Like other Long Islanders, members of the clergy can face challenges that defy easy fixes and counsel from fellow humans. This week’s clergy recall tough conversations they’ve had with God about instances of racial discrimination, unanswered prayers and the persistence of human suffering.

Marie McNair of East Patchogue

Secretary, Regional Baha'i Council of the Northeastern States

The times when I have had difficult conversations with God are when I wanted desperately to make something better but did not know how. Therefore, I turned to God to ask for help finding a way.

One such time occurred when I was much younger. My parents had begun caring for foster children in our home. One little boy won our hearts completely. Heartbreak also affected us deeply as we experienced firsthand evidence of racial prejudice by neighbors and others against this beautiful, adorable child who was Black.

In anguish over such injustice, I turned to God. The answers came through my own heart. I understood that first I had to make a strong commitment to helping to build a better world, and then I had to enhance my capacity to do that. I turned to many sources, particularly the teachings of the Baha’i faith, where the main principle is the establishment of the unity of humanity through an understanding that we are all one human family. I became deeply involved in efforts to build vibrant communities where diversity is appreciated, the kind of community where that little boy would have been loved for the noble soul that he was.

The Rev. Earl Y. Thorpe Jr.

Pastor, Church-in-the-Garden, Garden City

The most difficult conversation that I’ve had with God was when I had to confront my understanding of myself, the nature of God and how God worked in my life.

I had to come to terms with the reality that God is not transactional in dealing with humankind, and certainly with me and where I was in my life. I found myself shaking my fist at God because I thought my good deeds or actions would result in God granting me all my wants and desires. Indeed, my conversation with God was more like a selfish soliloquy, and the difficulty was not on God’s end but my end.

However, the God that I serve and that I invite everyone to get to know is a patient and caring God who allowed me to question and convey my theological ignorance while still loving me enough to show me a more excellent way. At every point of my conversation, there was always a humbling move of God in my life, coupled with a sense of peace that resolved my questioning. For this reason, my ministry rests on the blessed assuredness that our difficult conversations often result in God’s profoundly transformative works in our lives.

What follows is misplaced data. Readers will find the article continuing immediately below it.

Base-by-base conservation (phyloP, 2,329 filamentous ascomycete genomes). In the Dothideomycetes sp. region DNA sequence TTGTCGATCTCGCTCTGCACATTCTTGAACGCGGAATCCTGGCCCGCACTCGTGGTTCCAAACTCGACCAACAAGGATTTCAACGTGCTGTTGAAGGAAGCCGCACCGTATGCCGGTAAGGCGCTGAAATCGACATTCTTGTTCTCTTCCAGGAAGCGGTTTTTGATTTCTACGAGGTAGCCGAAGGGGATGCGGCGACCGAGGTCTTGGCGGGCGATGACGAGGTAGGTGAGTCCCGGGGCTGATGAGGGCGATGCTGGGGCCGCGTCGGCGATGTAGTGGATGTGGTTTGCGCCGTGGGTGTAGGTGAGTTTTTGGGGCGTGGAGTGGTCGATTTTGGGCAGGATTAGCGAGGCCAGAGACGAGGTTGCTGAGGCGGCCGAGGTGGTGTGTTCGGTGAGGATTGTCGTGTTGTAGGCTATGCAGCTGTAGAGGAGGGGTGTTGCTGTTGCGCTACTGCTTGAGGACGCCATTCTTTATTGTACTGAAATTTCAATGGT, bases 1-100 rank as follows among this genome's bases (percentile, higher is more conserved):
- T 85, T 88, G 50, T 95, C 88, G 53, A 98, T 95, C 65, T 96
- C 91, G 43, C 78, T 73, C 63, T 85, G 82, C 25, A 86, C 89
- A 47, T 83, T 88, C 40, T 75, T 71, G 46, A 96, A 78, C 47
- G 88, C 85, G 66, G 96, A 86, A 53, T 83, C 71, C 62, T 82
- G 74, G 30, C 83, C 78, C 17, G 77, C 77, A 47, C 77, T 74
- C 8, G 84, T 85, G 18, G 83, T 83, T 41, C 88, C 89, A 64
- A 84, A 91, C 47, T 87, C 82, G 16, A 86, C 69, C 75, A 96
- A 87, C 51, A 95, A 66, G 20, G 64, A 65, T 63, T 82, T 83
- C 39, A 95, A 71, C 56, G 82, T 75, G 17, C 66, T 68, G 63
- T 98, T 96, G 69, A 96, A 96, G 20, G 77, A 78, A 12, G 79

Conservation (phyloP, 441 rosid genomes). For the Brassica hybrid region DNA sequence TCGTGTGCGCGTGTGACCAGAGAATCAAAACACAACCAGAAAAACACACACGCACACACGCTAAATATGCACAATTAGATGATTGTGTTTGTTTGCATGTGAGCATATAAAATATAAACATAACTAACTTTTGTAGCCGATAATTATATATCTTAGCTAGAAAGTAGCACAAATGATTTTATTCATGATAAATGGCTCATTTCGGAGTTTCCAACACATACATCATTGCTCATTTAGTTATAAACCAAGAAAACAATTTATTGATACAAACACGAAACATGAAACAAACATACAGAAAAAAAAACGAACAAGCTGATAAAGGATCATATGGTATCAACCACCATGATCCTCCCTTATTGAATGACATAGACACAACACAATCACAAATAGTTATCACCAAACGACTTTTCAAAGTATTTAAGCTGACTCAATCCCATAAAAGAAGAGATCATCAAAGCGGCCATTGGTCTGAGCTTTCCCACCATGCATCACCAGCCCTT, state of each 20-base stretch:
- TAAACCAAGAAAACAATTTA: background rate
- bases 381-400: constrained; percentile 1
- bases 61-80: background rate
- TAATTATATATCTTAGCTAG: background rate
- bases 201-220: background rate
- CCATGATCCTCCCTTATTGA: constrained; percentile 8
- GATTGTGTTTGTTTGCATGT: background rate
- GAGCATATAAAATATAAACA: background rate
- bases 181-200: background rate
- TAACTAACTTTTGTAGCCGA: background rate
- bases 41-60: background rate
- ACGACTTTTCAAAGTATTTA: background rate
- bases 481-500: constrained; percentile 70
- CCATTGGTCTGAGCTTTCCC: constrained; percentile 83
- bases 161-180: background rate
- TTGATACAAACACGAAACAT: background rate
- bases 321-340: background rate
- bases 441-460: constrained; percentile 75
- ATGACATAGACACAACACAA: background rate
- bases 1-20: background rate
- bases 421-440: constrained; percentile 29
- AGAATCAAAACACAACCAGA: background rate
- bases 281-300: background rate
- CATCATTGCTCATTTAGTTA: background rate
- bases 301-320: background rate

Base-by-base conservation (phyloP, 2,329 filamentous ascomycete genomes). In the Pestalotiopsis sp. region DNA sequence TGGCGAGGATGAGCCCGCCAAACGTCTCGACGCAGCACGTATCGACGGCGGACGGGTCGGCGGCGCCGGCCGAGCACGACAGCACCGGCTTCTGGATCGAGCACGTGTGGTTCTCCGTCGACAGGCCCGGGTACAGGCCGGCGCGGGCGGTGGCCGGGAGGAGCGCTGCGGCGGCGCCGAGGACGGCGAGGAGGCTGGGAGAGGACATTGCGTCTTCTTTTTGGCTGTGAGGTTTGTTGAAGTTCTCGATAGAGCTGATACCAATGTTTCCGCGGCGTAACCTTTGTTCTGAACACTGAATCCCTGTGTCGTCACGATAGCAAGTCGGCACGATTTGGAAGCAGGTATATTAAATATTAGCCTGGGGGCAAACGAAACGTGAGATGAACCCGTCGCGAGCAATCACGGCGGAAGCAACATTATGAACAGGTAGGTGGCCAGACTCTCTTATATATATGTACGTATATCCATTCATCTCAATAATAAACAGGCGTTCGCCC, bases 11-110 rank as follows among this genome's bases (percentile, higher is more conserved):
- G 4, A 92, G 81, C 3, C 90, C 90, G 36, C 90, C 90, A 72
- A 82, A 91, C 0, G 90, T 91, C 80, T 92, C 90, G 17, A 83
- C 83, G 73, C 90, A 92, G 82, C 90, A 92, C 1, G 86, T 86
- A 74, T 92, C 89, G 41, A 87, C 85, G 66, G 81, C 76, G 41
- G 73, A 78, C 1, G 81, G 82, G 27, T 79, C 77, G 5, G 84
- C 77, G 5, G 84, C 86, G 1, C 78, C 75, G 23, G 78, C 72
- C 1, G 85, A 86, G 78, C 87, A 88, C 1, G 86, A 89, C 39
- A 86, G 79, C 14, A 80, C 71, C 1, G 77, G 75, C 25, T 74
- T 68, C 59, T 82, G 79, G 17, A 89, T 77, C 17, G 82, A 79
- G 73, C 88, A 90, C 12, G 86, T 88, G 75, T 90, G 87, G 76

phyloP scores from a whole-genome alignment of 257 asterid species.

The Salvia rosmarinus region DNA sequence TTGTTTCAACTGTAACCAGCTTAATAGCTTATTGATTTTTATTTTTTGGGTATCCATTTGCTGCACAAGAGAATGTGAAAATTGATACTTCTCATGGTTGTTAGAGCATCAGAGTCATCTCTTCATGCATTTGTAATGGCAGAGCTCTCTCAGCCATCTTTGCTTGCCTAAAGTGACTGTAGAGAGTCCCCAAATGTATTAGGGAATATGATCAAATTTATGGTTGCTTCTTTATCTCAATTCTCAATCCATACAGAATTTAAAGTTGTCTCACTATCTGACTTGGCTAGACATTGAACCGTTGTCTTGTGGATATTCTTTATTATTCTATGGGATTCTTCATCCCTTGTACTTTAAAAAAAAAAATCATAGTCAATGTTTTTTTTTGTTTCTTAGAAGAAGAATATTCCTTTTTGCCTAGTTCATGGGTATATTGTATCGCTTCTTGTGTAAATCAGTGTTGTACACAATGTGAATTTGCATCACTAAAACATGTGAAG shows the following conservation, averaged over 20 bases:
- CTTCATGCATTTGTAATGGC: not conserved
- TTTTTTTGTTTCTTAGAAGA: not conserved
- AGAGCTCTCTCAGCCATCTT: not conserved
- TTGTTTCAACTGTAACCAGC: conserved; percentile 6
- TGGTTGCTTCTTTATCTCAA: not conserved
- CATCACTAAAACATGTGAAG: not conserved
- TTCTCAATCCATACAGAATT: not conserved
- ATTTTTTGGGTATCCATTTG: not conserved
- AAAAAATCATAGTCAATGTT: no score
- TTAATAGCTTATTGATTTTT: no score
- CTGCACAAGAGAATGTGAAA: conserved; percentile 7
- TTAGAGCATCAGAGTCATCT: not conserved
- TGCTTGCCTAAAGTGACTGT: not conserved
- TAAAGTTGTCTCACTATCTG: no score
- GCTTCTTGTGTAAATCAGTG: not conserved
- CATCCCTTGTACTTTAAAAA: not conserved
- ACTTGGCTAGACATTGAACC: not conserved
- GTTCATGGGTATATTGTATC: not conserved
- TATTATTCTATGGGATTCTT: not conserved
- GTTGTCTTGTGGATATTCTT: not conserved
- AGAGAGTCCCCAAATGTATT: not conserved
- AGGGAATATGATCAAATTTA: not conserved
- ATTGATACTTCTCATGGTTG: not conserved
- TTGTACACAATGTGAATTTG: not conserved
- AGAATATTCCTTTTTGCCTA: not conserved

The Rev. Canon Winfred Vergara

Priest-in-Charge, Holy Trinity Episcopal Church, Hicksville, and National Asian Missioner of the Episcopal Church

I was in seminary in the Philippines discerning my call to the priesthood and I asked God: "If you are truly a God of love and mercy, why have you allowed human suffering?"

Now I was sitting under a santol tree, a huge tropical tree with small fruits. Nearby were watermelon vines with huge fruits. I opened my Bible and came upon this text: "For the foolishness of God is wiser than men, and the weakness of God is stronger than men." (1 Corinthians 1:25) Then I thought: "If God is wise, he should have made this huge santol tree to bear huge fruits like watermelons, and this small watermelon vine to bear small fruits like the santols." With that thought I fell asleep — and thud! A fruit of the santol fell on my head! I awoke and exclaimed "God is wise!" Why? Because if the fruit of the santol is as huge as watermelons, I would have been dead!

That instant, divine answer has been my guide to weather many personal crises in my life.

DO YOU HAVE QUESTIONS you’d like Newsday to ask the clergy? Email them to LILife@newsday.com.

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